Data from StatsSA shows that between 2002 and 2020, the life expectancy of males in South Africa increased from 59.9 years to 64.6 years, and for females from 67.2 to 71.3 years.
The mid-year population estimates show that the total population of persons aged 60 years and older has been increasing steadily since 2015. In 2020, the elderly population was estimated to be over 5.4 million, accounting for 9.1 percentage share of the overall South African population.
Even though this does not affect people currently aged 60 years and older, it does indicate that the general conditions that contribute towards a longer life are improving, underpinning the general trend that South Africa has and will continue to have a growing elderly population, the stats body said.
Gauteng and Western Cape are currently leading with regard to having higher life expectancy for both males and females.
Most elderly persons died of natural causes. The common underlying causes of death were diseases of the circulatory system, which include hypertensive diseases, ischaemic heart and other forms of heart disease, neoplasms and diseases of the respiratory system.
The three health conditions most common amongst the elderly are high blood pressure, diabetes and arthritis. The elderly women were most likely to suffer from arthritis than elderly men, StatsSA said.
StasSA’s ageing index, which measures the proportion of persons aged 60 years and older to the population of children under the age of 15 years, increased from 29 in 2015 to 32 in 2020, showing that the population is progressively ageing.
Numbers of older persons generally increased across all provinces, with Gauteng (1.3 million) and KwaZulu-Natal (937,000) having the highest number of the elderly persons in 2020.
However, the year-to-year analysis on the share of older persons to the total population revealed that Eastern Cape has the highest proportion of the elderly compared to other provinces. The rise in the numbers of elderly persons has implications for planning and policy formulation, especially with regards to social safety nets provided for them.
“The demographic profile of the elderly suggests pronounced differences along racial and gender lines. For example, the black African population is relatively young as the proportion of the elderly (63%) is lower than their share in the general population (81%).
“At the same time, the share of white elderly persons among the total population is significantly higher (23%) than their representation in the population as a whole (8%),” StatsSA said.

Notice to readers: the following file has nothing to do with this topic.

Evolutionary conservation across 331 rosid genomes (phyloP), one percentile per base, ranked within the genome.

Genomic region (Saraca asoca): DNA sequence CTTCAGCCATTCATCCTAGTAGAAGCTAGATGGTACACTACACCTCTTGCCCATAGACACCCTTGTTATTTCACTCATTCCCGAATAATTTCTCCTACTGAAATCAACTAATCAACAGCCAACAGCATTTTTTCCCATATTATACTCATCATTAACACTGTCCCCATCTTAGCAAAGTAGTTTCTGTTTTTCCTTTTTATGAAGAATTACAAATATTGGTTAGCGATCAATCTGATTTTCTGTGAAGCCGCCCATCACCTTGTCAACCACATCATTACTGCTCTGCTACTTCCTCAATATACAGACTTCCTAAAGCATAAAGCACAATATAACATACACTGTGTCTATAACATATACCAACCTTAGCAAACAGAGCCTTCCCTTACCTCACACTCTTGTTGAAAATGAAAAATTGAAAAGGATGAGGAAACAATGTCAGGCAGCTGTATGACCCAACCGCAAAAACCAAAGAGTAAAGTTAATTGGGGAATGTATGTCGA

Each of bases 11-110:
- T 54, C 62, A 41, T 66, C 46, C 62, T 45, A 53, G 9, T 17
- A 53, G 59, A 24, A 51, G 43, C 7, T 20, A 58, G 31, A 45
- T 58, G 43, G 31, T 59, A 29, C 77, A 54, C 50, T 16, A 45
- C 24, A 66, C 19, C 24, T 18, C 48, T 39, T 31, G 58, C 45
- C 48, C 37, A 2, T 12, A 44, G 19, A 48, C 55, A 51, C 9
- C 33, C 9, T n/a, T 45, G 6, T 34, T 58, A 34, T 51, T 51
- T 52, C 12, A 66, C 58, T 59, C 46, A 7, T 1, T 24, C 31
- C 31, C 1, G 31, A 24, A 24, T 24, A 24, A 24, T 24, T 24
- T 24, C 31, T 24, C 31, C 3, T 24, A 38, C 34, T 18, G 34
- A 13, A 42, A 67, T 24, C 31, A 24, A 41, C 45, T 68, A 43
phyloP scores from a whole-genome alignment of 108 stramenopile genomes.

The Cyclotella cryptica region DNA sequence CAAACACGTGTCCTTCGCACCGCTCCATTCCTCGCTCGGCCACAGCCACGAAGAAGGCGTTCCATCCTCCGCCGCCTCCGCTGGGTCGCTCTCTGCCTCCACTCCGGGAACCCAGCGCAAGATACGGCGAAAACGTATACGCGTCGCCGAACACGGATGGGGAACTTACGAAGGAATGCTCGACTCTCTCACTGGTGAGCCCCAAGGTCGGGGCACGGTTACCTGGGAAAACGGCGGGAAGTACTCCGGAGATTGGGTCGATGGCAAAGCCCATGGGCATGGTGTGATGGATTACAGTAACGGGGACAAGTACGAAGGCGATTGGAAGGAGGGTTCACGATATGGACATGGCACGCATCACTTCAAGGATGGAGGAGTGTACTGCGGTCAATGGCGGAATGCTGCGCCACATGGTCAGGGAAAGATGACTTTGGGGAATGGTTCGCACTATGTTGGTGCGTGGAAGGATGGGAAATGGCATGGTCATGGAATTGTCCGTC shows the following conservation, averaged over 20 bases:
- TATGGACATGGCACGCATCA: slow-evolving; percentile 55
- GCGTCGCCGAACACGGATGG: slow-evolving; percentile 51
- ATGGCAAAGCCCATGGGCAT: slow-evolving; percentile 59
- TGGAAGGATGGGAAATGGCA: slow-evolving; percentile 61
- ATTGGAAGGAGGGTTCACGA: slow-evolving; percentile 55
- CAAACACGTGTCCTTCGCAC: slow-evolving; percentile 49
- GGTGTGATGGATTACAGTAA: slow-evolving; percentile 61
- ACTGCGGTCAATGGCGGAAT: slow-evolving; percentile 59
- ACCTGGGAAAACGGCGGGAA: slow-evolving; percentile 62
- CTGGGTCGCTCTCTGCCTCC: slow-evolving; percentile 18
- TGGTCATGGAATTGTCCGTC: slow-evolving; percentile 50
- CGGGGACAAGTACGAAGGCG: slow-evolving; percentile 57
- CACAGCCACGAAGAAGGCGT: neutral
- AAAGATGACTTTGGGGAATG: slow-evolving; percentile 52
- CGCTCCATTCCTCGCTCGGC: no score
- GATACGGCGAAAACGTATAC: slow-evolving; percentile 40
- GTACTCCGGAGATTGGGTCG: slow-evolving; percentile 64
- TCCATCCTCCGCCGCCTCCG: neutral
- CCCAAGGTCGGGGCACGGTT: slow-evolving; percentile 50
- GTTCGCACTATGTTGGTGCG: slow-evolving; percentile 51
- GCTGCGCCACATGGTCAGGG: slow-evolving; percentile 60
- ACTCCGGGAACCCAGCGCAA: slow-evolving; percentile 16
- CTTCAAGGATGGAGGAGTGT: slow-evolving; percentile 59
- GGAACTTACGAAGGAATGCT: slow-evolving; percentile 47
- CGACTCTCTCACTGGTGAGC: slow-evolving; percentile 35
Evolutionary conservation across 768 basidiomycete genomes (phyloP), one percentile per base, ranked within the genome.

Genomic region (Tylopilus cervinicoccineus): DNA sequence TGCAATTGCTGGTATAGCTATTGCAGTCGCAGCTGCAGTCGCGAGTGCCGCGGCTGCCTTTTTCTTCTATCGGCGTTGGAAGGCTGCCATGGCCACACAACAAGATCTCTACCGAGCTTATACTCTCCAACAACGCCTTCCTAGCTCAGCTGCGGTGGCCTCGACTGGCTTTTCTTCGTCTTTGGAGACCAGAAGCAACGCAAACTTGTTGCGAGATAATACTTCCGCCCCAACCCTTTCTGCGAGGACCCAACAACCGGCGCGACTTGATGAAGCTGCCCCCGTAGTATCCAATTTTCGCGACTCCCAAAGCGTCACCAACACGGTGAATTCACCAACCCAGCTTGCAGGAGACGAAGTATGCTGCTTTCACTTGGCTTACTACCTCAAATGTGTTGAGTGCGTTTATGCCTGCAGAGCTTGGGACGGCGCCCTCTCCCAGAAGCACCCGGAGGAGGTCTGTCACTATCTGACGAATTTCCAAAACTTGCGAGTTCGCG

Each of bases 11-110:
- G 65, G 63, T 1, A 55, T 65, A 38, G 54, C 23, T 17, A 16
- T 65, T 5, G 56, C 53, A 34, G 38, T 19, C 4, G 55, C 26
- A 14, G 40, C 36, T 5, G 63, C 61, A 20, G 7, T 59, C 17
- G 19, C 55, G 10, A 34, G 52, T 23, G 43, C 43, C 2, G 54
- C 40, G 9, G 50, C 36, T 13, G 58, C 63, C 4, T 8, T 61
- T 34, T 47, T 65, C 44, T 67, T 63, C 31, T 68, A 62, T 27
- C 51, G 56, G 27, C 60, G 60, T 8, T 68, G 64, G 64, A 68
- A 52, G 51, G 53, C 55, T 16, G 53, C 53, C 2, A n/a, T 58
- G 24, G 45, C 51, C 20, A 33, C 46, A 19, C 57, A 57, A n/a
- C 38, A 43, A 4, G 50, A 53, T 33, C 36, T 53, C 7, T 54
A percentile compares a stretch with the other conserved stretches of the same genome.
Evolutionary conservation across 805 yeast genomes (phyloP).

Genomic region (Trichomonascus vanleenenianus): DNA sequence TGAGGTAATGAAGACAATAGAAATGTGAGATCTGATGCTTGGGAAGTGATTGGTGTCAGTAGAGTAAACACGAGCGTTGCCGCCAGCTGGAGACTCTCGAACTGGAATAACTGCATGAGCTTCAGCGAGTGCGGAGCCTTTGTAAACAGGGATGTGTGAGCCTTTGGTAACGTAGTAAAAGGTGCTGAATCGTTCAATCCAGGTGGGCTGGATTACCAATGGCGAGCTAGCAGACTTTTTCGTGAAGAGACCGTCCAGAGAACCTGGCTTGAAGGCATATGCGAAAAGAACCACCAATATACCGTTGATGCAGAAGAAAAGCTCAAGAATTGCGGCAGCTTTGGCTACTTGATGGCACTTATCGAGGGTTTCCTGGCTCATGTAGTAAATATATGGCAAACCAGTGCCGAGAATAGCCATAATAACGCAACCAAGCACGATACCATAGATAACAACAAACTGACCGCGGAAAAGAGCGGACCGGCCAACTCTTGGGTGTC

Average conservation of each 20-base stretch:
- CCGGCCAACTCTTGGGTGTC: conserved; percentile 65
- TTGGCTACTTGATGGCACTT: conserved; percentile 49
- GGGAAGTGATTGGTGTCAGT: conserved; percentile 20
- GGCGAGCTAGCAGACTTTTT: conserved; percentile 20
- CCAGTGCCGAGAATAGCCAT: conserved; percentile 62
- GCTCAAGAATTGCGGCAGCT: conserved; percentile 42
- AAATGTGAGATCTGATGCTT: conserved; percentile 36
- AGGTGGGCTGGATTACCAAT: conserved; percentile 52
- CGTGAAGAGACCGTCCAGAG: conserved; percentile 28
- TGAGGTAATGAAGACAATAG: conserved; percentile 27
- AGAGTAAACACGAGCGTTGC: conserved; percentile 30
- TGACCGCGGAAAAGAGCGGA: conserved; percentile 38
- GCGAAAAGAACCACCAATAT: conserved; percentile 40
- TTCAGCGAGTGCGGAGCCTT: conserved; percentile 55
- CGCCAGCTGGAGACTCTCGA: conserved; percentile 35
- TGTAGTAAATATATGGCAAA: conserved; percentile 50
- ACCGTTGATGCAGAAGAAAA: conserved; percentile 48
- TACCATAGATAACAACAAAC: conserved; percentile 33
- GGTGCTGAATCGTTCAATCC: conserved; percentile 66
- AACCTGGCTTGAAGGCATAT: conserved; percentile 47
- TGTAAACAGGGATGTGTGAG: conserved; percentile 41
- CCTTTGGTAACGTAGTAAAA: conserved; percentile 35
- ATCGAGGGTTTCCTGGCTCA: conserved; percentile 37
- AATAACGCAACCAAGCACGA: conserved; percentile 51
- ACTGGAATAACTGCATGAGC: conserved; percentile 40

The ageing index for different population groups amongst elderly marginally increased for black Africans from 21 in 2015 to 23 in 2020.
During the same period, the index for coloureds increased from 33 to 40, for Indians/Asians from 65 to 75, and for whites from 146 to 169. The elderly women continue to outnumber elderly men with a ratio of 6 women to 4 men. As such, a higher percentage of them are widowed.
What are we dying of
The above figures indicate that the probability of dying from a disease of the circulatory system increased with age for both men and women. However, the probability that women of a specific age group will die of this group of illnesses was higher than that of males in the same age groups, Stats SA said.
The inverse of this is observed in relation to the likelihood of dying from certain infectious diseases. This probability declined with age for both males and females. Even though the chance of dying with of neoplasms declined with age amongst females, males were likely of dying of neoplasms, this increased slightly until age 79.
Females of all ages were more likely than males of all ages to die of endocrinal and metabolic disorders. After age 69, endocrinal and metabolic disorders as a cause of death amongst females declined.
There were more males than females who died of diseases of the respiratory system. However, the likelihood of this disease being the cause of death was evenly distributed amongst all age groups for both sexes, the stats body said.
The three health conditions most common amongst the elderly were high blood pressure, diabetes and arthritis. Between 2015 and 2019, elderly persons who suffered from these conditions increased by 1.6 percentage points, 1.1 percentage points and 1.7 percentage points respectively.
In 2019, elderly females were most likely to suffer from arthritis than their male counterparts. Other conditions that affected the elderly include asthma, high cholesterol, stroke and heart attack.